Are you WOWing Your Customers When Things Don’t Go To Plan?

One of the side effects or pitfalls of being in business is that sometimes things do not go as planned.

That’s just part of business.

One of the primary things to do, when in business, is to identify where and when things in your business can go wrong, and to try to minimise the occurrences of those service defects.

Following on from that, the next most important thing to do is to have a contingency plan for when things do indeed go wrong.

Knowing each thing that can go awry in your business and knowing what to do to rectify those defects, and then carrying through on your service recovery is what sets great businesses apart from the good and the not so good.

Your service recovery processes in your business need to be so well crafted and created that the experience your customer has during the service recovery is even better for your customer sometimes than if things had actually gone right in the first place.

Fixing your service defects, therefore, cannot be a haphazard process.

There is no point at all in making things up as you go along, when it comes to recovery from service defects.

Your business must have a logical sequential process of service recovery that includes checks and balances and feedback loops to ensure that your processes are indeed hitting home and undoing the original errors and fixing the problems.

A business where employees are on top of the defects when they occur and are empowered to rectify those defects is far more impressive to deal with than businesses that have delayed responses and businesses where employees require permission from higher authorities before acting to make right the original wrongs.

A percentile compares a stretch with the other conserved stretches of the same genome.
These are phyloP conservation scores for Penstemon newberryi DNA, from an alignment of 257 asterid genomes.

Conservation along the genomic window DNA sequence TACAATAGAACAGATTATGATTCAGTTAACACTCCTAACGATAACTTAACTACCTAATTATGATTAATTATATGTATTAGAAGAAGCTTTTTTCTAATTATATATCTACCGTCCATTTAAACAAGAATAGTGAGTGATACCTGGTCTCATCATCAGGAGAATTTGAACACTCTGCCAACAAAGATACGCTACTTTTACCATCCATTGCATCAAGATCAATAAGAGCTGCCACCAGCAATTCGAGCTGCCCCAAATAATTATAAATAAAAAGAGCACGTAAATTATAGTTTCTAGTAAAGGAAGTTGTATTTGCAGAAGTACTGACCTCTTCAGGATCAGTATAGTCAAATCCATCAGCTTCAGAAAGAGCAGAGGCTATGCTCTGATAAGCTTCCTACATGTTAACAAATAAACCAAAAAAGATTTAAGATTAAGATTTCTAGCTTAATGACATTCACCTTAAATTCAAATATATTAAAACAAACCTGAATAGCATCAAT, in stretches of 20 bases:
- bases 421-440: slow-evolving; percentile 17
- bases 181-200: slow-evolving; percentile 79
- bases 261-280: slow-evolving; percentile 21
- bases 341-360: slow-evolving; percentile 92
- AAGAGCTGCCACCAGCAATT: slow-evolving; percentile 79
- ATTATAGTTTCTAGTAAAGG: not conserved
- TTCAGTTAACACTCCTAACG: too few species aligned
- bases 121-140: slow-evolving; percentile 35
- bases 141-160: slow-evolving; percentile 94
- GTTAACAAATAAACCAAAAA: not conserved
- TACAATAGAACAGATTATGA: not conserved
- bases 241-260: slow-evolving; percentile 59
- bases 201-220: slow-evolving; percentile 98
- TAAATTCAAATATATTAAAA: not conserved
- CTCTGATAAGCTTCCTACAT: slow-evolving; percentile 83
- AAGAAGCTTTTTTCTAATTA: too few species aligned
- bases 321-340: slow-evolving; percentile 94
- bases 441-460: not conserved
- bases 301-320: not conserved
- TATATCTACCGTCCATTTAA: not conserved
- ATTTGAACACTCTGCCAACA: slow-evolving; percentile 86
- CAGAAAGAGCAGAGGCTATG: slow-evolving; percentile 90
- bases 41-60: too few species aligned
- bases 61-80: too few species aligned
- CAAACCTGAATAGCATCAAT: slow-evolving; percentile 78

In Dentistry you never want your Front Office people telling callers and patients that they “need to check with the Dentist” about something, before it can be rectified.

Rather, your team members need to be empowered to act independently, in a responsible manner, to take charge and to make good quickly any disappointment experienced by your valued customers and patients.

When things don’t run to plan, and results aren’t consistent, then we need to have protocols in place to limit our customers’ disappointments, and quickly turn those disappointments into fresh positives.

What happens in your Dental Office when a valued patient arrives for their appointment, with an appointment card [with your team member’s handwriting on it], for an appointment that is nowhere to be seen in your appointment book?

That never ever happens…. or does it?

Do you have a service recovery plan?

What if there’s absolutely no way you can see your patient, because there are other patients in need in the appointment book already?

What do we do?

Do we try to see the affected patient anyway, and give them a “rush job”, and at the same time detract from the other patients also appointed at this time?

Or do we just simply apologise profusely, and reappoint the affected patient?

What if we did this?

What if we were able to have a large bunch of flowers delivered that afternoon to the affected patient’s home?

 

Would that be an olive branch?